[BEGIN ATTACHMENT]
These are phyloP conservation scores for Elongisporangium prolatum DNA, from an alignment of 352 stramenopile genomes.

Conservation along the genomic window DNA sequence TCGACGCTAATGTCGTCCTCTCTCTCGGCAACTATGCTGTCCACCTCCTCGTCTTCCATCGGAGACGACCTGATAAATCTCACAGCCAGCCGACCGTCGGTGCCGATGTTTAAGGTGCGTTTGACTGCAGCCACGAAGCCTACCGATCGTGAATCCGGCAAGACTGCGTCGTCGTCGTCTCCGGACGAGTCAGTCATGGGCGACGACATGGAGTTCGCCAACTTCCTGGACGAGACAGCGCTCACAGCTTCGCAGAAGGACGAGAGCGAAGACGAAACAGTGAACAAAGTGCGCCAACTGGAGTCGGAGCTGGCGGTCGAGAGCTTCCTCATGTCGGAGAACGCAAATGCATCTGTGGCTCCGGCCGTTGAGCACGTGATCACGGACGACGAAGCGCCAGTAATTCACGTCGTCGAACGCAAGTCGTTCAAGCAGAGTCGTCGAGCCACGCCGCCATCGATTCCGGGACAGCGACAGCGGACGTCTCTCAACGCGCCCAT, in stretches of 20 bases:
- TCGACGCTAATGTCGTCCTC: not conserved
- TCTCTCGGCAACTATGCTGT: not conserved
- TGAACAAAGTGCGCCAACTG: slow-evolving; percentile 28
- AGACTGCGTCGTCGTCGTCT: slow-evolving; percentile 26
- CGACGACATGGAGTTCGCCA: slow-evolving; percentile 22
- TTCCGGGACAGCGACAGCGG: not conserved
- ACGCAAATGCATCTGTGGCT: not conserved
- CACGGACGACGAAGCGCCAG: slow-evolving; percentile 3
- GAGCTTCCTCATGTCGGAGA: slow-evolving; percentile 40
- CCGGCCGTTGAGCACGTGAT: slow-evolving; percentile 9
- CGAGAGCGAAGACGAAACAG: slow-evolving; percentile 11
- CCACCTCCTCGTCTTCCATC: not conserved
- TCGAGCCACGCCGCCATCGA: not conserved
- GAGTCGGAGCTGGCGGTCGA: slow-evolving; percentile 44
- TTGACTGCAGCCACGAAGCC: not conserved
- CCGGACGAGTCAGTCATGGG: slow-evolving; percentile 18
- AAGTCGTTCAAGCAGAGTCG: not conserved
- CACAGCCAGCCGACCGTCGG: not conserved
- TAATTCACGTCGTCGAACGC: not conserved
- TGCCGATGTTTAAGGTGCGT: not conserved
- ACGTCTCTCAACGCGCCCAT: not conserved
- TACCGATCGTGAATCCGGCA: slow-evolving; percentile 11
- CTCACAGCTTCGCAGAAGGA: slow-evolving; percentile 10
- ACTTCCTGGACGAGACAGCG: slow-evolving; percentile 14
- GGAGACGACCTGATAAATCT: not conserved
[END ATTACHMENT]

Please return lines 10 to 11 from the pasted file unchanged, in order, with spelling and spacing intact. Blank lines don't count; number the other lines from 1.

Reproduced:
- CACGGACGACGAAGCGCCAG: slow-evolving; percentile 3
- GAGCTTCCTCATGTCGGAGA: slow-evolving; percentile 40